"sūq al-islām" (the Islams' Market)

·           It is an ancient quarter located behind "ĥay al-jumrok".

It has houses close from each other, mosques built in an antique style, and many vegetables markets.

Transitional quarters

These are the quarters extended to outside from the ancient ones, although they include old-style houses. These neighborhoods are:

"mār iliās" (Saint-Elie)

·           It contains many old houses, deluxe buildings, in addition to many private schools, sport clubs and Mar Elias School and church.

"al-ĥamām al-maqlūb" (the Reversed Bath)

It is located on the western side of El-Mina, where some citizens had lived before high buildings were constructed, especially the girls' High School – Andrée Nahas, industries of furniture and pottery.

New quarters

These quarters were built especially at the entrances and on both sides of El-Mina's new streets. Here they are from the North:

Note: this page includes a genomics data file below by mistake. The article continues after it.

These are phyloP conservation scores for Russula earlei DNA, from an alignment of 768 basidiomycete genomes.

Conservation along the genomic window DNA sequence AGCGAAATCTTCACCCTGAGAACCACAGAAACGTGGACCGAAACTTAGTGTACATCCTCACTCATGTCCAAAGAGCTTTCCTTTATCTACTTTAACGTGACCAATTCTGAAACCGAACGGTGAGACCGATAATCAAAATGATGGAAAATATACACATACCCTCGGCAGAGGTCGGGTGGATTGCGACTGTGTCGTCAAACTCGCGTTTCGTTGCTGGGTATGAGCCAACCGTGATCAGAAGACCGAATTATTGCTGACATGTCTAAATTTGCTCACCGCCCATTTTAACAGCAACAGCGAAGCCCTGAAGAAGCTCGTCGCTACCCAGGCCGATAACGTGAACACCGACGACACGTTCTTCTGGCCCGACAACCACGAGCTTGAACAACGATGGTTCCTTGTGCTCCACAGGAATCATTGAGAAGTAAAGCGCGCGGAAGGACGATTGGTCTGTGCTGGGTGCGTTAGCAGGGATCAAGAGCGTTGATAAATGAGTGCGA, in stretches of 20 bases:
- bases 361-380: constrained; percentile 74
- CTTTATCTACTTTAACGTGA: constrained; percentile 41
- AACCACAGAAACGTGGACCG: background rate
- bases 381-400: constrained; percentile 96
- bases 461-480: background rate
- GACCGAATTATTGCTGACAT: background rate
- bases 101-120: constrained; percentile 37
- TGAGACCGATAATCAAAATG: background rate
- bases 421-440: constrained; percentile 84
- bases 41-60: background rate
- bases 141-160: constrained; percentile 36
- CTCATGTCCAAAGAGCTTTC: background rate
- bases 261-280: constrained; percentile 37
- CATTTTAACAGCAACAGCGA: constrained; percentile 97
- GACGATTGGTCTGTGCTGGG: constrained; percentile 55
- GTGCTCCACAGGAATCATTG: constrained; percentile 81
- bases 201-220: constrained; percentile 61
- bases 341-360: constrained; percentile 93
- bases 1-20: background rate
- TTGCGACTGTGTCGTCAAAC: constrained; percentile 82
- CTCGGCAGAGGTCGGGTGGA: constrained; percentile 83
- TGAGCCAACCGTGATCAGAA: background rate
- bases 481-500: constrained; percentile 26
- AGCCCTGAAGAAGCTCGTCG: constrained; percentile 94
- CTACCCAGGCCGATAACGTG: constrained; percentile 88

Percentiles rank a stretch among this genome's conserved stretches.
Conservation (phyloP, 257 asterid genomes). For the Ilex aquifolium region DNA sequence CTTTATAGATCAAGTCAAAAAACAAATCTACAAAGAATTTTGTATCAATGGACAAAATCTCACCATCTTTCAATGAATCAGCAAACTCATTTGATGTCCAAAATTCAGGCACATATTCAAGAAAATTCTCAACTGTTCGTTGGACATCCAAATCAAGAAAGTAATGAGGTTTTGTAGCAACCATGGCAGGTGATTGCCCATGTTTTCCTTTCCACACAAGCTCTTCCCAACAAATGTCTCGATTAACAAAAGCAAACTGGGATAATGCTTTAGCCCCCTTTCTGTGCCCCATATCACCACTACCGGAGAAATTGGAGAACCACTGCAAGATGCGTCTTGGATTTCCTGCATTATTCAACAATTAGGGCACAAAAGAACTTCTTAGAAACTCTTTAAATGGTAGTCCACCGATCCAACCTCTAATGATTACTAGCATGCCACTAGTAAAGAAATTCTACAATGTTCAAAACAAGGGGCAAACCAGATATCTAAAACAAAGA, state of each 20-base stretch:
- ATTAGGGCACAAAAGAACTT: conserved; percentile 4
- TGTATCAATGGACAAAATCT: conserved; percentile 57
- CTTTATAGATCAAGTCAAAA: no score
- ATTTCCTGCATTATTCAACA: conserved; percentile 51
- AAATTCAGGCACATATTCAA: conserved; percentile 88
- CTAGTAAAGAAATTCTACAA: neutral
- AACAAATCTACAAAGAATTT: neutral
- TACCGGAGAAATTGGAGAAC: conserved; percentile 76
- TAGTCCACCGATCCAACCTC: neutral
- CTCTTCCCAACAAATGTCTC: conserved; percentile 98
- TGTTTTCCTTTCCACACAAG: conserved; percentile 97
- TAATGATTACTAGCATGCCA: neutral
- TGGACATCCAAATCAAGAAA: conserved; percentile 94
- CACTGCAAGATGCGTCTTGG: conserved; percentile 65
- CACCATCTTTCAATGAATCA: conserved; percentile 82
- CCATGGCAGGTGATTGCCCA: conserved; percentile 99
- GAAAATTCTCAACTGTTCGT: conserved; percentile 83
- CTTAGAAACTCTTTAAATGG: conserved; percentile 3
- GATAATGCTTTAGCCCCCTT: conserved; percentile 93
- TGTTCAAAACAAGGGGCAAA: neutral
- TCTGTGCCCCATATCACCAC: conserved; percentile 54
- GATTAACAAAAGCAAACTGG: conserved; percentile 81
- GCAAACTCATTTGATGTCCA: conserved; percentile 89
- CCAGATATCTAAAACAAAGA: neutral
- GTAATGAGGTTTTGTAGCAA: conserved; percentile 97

"al-mi’atayn" (The Two Hundreds)

·           It goes back to 1912 and begins after Al-Rawda High School (considered in El-Mina's region).

·           It contains modern buildings and Al Rawda's High School and Mosque.

"azmi bayk" (Azmi Bey)

·           It goes back to 1910 and begins at the end of Azmi Street (from the Tripoli's side) until the station.

·           It has large subsidiary streets, high and luxurious buildings, in addition to commercial companies.

"ţarīq al-minā’" (El-Mina Street)

·           It goes back to 1879, is one of the most luxurious residential quarters in El-Mina, and it still witnesses the construction of buildings in the gardens.